The client is a leading architectural firm specializing in planning and designing signature tech buildings across the USA.
The firm was working on design development for a data center building. This needed accounting for and coordinating layouts across disciplines including architecture, MEPF and structure. Hence, they approached Hitech to:
Develop a clash free coordinated BIM model
Generate accurate Bill of Quantity (BOQ) reports to facilitate seamless planning
Architectural BIM Model
Structural BIM Model
MEP BIM Model
Coordinated BIM Model
The project threw up challenges related to establishing collaboration across stakeholders and disciplines. Addressing problems in design inputs received as PDF files was also a major issue. Some input file issues were:
Inconsistent design symbols and quality of drawings led to ambiguity in design communication
Missing design details in drawings called for a lot of guesswork
Several markups and red lines in drawings posed difficulties in reading design instructions
Constantly changing concept design inputs resulted in significant modeling iterations
A clash-free coordinated 3D BIM model in Autodesk Revit was developed, using design inputs from architectural, structural, and MEPF disciplines. BOQ reports were fetched for calculating accurate material and quantity estimates. Clash reports eliminated potential design clashes early during the development stage.
The solution shared over BIM 360 enabled reduction in construction waste, ease of resource planning and management of material storage.
The project team received PDF files for architectural, structural, and MEPF disciplines to create a coordinated 3D BIM model in Revit. An expert team of BIM engineers resolved consistencies in design inputs and ensured necessary standardization.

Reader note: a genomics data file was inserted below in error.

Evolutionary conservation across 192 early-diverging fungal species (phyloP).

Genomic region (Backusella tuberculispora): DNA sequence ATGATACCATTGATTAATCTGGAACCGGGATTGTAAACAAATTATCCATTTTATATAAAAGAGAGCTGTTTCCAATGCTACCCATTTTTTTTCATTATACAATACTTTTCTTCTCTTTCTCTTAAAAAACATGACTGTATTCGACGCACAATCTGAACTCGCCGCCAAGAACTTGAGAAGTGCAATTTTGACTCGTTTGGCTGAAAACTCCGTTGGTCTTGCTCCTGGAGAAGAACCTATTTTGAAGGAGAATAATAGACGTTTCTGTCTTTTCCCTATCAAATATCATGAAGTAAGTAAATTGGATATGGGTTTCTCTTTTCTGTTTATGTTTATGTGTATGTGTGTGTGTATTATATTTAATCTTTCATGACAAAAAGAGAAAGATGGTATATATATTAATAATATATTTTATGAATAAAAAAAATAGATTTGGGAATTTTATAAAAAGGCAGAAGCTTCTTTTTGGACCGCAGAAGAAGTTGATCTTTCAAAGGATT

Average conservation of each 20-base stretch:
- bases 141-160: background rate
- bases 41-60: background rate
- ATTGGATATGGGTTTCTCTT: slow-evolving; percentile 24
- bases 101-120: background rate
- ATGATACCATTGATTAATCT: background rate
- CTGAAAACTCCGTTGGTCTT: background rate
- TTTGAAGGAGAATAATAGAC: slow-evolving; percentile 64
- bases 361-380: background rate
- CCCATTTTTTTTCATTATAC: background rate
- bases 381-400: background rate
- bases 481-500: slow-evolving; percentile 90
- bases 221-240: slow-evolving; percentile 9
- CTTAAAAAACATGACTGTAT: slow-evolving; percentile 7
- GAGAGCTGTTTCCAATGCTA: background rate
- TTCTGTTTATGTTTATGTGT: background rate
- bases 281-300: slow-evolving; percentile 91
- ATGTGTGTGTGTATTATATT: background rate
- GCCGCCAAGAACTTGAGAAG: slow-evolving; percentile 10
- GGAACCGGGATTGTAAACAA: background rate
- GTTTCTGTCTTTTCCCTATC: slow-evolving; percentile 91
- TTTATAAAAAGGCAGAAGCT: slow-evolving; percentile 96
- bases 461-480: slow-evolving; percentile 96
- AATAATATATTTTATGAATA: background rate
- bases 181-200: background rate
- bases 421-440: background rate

First structural model was developed with all basic levels and using it architectural model and MEPF model with lighting, plumbing fixtures, HVAC ducts, wiring, fire protection systems arrangement, etc. were laid out and buffer spaces were considered
RFIs were raised to fill in the design interpretation gaps in input files
Once the missing information was received, all drawings were coordinated into a single clash-free 3D BIM model using Autodesk Revit
Every design element was checked for hard and soft clashes with each other and any that were found were resolved
The finalized Good for Construction[GFC] BIM model and extracted drawings were sent to the client for approval
Once approved, a detailed report on BOQ was generated to calculate material quantity and estimates
Construction schedules were also generated to mitigate conflicts and manage material storage on site
Final GFC model, construction documents and drawings, and reports were checked against quality benchmarks and shared with the client using BIM 360 cloud platform
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